By Michael Kaiser
This past weekend, the fourth annual Wine Bloggers Conference was held at the Omni Hotel in Charlottesville, Virginia. It was a great opportunity for wine bloggers and others in the industry to really be introduced to the wonderful world of Virginia wine. Virginia wineries really delivered and they illustrated why the state has become so respected in the wine world.
WineAmerica had the honor of being asked to speak at the conference. Cary Green and I discussed the Legalities of Wine. Not the most exciting of subjects, but an important one. Cary discussed the CARE Act and the current state of wine distribution laws in the states. I handled the TTB regulatory discussion. It was a varied topic and we had some lively discussion with those in attendance.
The two keynote speakers at the conference were Jancis Robinson, the wine correspondent for the Financial Times, and Eric Asimov from The New York Times. They provided a good bridge from traditional wine writing and the relatively new medium of wine blogging.
Friday nights event at Monticello featured more than 30 Virginia wineries showcasing one red wine and one white wine. It was a great chance for me to meet some people face to face that I have been talking to for five years now. Despite the oppressive heat, the event was a huge success.
Saturday featured winery visits and a dinner that featured food pairing with some excellent Virginia wines.
The world of wine blogging is a relatively new world. As someone who reads wine blogs on a daily basis, I find them to be a unique way of learning about the wine industry from a different perspective. The medium will only continue to grow.
July 5, 2011
On behalf of the undersigned trade associations representing virtually all alcohol beverage producers, including brewers, distillers, vintners, and importers, we greatly appreciate the opportunity to share our views regarding the Food and Drug Administration’s (FDA) proposal to implement the menu labeling provisions of the Patient Protection and Affordable Care Act of 2010 (Affordable Care Act).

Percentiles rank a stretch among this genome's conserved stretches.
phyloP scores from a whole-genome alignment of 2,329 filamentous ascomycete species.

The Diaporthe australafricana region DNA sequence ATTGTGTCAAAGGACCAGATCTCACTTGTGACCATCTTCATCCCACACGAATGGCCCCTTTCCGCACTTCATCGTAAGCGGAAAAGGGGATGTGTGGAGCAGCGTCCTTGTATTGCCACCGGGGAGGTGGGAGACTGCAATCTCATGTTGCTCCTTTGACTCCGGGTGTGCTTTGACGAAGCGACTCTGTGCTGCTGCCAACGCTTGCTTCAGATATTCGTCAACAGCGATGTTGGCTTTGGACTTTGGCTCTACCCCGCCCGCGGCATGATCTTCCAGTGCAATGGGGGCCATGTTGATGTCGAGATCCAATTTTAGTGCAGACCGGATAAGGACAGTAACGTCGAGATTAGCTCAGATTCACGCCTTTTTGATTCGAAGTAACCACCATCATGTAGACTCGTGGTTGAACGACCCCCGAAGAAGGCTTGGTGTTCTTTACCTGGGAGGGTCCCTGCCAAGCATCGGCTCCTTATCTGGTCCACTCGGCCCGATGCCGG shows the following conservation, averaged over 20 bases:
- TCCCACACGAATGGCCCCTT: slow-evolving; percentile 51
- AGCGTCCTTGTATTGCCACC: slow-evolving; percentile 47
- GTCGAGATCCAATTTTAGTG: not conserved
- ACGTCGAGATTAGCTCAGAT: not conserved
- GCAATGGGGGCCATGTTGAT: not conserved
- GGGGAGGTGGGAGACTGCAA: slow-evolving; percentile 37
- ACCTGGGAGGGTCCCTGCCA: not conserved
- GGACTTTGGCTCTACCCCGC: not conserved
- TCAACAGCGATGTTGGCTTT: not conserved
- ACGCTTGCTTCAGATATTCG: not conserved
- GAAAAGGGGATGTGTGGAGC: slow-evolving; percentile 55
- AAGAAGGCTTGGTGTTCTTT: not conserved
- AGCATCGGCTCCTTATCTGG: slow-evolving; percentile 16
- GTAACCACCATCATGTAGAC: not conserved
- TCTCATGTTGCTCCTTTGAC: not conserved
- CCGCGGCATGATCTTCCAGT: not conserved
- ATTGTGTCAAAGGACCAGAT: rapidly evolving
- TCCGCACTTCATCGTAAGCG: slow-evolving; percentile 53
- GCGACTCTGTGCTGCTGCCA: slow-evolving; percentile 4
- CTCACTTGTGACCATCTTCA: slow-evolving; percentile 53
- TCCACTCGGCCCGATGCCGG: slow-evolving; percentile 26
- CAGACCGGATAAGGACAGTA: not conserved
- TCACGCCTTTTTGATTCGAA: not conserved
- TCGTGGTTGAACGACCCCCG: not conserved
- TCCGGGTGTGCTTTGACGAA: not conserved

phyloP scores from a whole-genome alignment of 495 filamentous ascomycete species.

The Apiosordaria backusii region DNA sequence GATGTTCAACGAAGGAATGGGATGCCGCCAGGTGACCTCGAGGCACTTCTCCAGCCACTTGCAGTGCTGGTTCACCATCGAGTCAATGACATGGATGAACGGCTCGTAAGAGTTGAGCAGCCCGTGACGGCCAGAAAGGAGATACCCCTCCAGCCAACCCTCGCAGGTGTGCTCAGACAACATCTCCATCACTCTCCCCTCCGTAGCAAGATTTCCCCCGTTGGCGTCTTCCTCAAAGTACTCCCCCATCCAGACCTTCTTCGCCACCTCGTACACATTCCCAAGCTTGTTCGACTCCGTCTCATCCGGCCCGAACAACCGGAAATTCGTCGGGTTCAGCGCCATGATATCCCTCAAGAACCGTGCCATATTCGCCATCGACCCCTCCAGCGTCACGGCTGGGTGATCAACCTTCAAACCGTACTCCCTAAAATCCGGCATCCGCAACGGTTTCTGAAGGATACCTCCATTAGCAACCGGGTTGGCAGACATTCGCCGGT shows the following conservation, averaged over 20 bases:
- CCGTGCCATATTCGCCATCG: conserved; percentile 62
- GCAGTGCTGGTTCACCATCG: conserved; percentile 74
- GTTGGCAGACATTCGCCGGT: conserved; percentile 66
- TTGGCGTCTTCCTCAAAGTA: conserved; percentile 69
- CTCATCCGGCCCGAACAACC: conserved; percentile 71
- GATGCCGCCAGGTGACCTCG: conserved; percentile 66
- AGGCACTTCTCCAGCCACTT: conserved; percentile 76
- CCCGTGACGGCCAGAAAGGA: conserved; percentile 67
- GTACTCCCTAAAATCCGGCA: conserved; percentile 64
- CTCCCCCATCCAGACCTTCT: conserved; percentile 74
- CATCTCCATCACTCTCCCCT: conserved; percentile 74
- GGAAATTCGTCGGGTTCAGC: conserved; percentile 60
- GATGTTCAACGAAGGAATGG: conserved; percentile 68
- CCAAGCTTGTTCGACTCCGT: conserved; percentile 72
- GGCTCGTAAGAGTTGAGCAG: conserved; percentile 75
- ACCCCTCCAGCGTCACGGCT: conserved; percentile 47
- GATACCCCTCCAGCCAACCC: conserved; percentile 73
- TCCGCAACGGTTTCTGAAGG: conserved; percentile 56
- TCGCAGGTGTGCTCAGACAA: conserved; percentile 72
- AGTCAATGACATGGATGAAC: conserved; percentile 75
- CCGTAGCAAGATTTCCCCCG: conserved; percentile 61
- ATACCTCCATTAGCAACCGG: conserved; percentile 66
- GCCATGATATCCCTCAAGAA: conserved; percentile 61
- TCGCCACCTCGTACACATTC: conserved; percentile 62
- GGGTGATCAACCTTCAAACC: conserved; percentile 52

(1) the Alcohol and Tobacco Tax and Trade Bureau of the Department of Treasury (TTB) is the primary regulatory authority on the labeling of alcohol beverages pursuant to the provisions of the Federal Alcohol Administration Act (FAA Act) (27 U.S.C. 201 et seq.);
(2) TTB has a “Serving Facts” rulemaking underway that is intended to establish a clear and consistent manner for determining and expressing nutrient values for alcohol beverages; and
As FDA recognized in its proposed rule, the primary federal regulatory Agency overseeing alcohol beverage labeling is TTB. In exercising its broad and longstanding regulatory authority, TTB is very familiar with the entire range of alcohol beverage products, as well as the day-to-day practices of producers and importers across the beer, wine and spirits categories. The Bureau regulates virtually every aspect of alcohol beverage products and the industry members who produce and/or import these products. Within the broader food industry, alcohol beverage importers and domestic manufacturers are the only entities required to undergo an investigation prior to commencement of operations. TTB requires completion of employment and financial questionnaires by key personnel and investors, as well as detailed information on the location and operation of each business.
 We acknowledge that FDA exclusively regulates the labeling of alcohol beverages that are not under TTB's jurisdiction, including beers
that do not meet the definition of a “malt beverage” under the Federal Alcohol Administration Act (FAA Act) (27 U.S.C. 201 et seq.)
and wine beverages containing less than 7 percent alcohol by volume. See, e.g., FDA, “Guidance for Industry: Labeling of Certain Beers
Subject to the Labeling Jurisdiction of the Food and Drug Administration; Draft Guidance.” August 2009.